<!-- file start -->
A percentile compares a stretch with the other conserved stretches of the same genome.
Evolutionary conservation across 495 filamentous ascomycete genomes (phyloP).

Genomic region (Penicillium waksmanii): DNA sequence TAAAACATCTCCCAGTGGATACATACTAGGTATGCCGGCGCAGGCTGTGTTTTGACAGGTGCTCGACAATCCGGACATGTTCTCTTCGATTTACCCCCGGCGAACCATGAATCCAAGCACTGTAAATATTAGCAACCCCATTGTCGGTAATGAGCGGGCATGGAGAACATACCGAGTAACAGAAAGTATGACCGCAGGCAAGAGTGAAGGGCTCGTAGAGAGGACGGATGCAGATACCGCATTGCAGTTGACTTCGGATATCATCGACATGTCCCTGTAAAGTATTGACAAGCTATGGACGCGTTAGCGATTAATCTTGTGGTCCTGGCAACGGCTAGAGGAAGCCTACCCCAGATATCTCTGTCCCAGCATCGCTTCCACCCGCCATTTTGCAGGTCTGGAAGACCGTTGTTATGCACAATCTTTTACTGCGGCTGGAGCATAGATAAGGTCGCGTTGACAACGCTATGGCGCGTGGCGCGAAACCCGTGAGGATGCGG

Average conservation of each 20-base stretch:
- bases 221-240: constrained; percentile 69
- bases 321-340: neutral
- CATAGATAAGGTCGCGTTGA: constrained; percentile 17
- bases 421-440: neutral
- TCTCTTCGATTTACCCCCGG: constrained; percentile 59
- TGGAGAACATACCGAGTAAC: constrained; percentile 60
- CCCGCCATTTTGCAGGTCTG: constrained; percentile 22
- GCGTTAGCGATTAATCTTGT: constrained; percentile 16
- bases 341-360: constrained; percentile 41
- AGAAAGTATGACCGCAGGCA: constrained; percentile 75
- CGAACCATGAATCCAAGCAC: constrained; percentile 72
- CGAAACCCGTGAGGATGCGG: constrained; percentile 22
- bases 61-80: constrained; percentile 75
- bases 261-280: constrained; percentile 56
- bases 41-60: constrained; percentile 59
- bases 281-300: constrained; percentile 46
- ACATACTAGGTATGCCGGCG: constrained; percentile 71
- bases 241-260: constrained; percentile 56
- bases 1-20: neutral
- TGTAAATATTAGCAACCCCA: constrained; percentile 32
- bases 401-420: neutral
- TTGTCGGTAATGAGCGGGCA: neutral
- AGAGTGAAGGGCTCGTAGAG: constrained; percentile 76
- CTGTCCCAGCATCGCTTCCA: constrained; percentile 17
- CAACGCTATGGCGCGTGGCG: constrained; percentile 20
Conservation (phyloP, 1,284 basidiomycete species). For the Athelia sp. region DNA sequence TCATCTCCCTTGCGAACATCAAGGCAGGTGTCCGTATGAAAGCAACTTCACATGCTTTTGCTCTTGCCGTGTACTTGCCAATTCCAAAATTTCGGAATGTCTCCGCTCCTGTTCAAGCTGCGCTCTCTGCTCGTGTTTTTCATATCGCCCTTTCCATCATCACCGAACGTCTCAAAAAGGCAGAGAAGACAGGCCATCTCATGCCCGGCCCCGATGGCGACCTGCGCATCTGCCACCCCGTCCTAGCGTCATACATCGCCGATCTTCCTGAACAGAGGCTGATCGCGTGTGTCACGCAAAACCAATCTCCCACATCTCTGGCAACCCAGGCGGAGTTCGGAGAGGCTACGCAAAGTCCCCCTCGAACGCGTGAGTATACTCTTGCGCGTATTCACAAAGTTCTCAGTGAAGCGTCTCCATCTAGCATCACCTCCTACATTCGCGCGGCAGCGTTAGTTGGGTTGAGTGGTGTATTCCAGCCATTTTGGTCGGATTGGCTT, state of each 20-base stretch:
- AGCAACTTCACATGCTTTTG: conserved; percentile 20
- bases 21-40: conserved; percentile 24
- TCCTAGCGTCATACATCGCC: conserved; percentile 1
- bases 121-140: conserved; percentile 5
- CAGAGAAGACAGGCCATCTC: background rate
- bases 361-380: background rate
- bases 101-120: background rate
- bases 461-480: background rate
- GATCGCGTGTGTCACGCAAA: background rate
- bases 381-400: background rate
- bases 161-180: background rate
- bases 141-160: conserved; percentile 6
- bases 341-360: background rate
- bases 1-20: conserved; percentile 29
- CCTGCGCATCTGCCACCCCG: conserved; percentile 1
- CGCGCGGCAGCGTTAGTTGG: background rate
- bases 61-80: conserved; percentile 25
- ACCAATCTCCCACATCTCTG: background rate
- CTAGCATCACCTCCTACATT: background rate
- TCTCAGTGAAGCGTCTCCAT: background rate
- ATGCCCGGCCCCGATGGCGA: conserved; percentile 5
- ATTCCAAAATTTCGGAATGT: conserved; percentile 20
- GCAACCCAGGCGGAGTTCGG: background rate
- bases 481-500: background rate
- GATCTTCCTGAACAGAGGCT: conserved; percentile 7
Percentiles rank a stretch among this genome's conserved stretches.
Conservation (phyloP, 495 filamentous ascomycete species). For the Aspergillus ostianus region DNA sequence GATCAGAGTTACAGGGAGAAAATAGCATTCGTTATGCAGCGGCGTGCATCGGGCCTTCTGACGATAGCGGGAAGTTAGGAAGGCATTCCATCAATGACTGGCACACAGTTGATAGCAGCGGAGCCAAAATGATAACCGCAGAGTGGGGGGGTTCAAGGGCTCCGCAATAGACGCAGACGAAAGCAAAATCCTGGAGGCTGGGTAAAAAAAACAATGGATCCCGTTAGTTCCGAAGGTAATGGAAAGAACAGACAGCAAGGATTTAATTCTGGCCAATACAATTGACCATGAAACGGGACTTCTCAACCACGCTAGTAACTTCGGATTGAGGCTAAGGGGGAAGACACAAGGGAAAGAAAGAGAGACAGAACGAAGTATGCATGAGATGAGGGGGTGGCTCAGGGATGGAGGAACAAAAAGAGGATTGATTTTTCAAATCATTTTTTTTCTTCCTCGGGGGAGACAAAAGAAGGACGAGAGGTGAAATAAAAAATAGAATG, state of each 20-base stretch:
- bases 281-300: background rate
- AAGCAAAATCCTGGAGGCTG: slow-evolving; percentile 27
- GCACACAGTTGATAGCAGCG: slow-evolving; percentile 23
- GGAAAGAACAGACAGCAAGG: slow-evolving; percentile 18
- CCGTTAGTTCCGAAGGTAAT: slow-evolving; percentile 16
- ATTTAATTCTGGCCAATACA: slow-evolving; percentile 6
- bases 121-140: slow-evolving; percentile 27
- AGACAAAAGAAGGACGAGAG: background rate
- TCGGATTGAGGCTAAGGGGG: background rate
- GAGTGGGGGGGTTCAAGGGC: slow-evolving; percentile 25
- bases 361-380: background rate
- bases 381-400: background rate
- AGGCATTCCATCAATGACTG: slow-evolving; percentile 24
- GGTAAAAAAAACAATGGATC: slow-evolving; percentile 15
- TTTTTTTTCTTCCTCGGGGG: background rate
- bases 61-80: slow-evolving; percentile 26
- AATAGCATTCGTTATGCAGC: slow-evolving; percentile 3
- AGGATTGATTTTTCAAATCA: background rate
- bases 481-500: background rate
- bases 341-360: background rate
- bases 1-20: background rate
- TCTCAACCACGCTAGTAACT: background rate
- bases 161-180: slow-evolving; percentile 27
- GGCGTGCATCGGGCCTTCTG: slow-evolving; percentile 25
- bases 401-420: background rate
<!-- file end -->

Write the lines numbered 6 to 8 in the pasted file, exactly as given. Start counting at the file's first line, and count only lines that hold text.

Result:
- bases 321-340: neutral
- CATAGATAAGGTCGCGTTGA: constrained; percentile 17
- bases 421-440: neutral